Interactive decision making

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When I was a freshman at Dartmouth one of the classes I was most interested in taking was on game theory, which sounded both fabulously fun (games!) and incredibly interesting (theories!) Luckily I read the reviews of the class before I signed up which unanimously decried the class as not at all fun and not at all interesting.

Game theory encompasses a variety of explanations of relatively simple behavior in mathematically complex ways. For instance, in A Beautiful Mind, John Nash stumbles upon his famous equilibrium concept by checking out ladies at a bar:


Easy, right? Well here’s the mathematical equation for this phenomenon: \forall i,x_i\in S_i, x_i \neq x^*_{i} :  f_i(x^*_{i}, x^*_{-i}) \geq f_i(x_{i},x^*_{-i}).

Dr. Haim Shapiro, game theorist, calls this type of a equation a mathematical x-ray of a situation. Indeed it looks something like the bones of a complex organism. Here, in a TEDtalk, he discusses the Beautiful Mind scene as well as several other examples of strategy:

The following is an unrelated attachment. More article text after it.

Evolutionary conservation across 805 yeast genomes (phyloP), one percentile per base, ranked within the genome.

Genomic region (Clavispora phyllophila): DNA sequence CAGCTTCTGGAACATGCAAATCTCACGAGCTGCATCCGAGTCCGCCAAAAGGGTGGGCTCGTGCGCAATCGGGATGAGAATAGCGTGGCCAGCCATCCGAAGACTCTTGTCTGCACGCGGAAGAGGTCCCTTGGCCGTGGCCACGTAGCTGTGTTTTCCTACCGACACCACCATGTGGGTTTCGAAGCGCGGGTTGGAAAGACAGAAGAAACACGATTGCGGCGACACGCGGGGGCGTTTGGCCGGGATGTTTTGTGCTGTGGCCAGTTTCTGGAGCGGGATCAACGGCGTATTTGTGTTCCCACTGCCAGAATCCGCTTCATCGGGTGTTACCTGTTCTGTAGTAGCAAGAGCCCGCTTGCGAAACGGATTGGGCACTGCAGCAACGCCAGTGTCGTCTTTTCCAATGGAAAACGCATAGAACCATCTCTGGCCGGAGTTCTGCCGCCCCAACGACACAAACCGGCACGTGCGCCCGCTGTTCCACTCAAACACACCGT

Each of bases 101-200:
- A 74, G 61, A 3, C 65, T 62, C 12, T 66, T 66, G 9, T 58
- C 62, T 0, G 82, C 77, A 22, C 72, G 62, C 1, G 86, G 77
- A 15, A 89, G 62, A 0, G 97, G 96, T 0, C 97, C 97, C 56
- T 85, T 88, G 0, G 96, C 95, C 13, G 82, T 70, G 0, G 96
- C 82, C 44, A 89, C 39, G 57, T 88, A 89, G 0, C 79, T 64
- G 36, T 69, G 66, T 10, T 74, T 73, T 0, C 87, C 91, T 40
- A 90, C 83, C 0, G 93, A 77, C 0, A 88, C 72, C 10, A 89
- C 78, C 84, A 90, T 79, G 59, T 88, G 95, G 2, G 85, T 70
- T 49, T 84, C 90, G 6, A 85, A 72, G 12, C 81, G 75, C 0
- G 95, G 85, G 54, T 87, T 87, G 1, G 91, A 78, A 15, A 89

Well I’m off to meet up with friends for dinner. Now I just have to figure out how to make them pay for my filete a la rossini

Great Oscar speeches

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Let’s face it, the Oscars can get pretty boring. We watch for the dresses, we watch for the opening monologue, we may watch this year to see what James Franco and Anne Hathaway have up their sleeves, but we never watch to hear one more long list of names we don’t recognize (though, of course, those who get named must be ecstatic beyond belief). Luckily, some speeches are a little more interesting than just names. First is a compilation of excerpts from memorable speeches, and underneath are some of my personal favorites.

I love Jon Stewart, I loved him as an Oscar host, but perhaps I never loved him as much as when he brought out Marketa Irglova (about 1:30 in the clip) to properly accept her award in 2008 for Best Song. She ended up giving the best speech of the night.

Denzel Washington wins Best Actor and gives a shout-out to Poitier, who was awarded an Oscar the same night:

Though Russell Crowe may be neither short nor sweet, his speech was:

On the flip side, when Adrian Brody won Best Actor for The Pianist, his speech lasted much longer than the time he was allotted (he tells the music to “cut it out, I only get one shot at this”) but so much of it is great.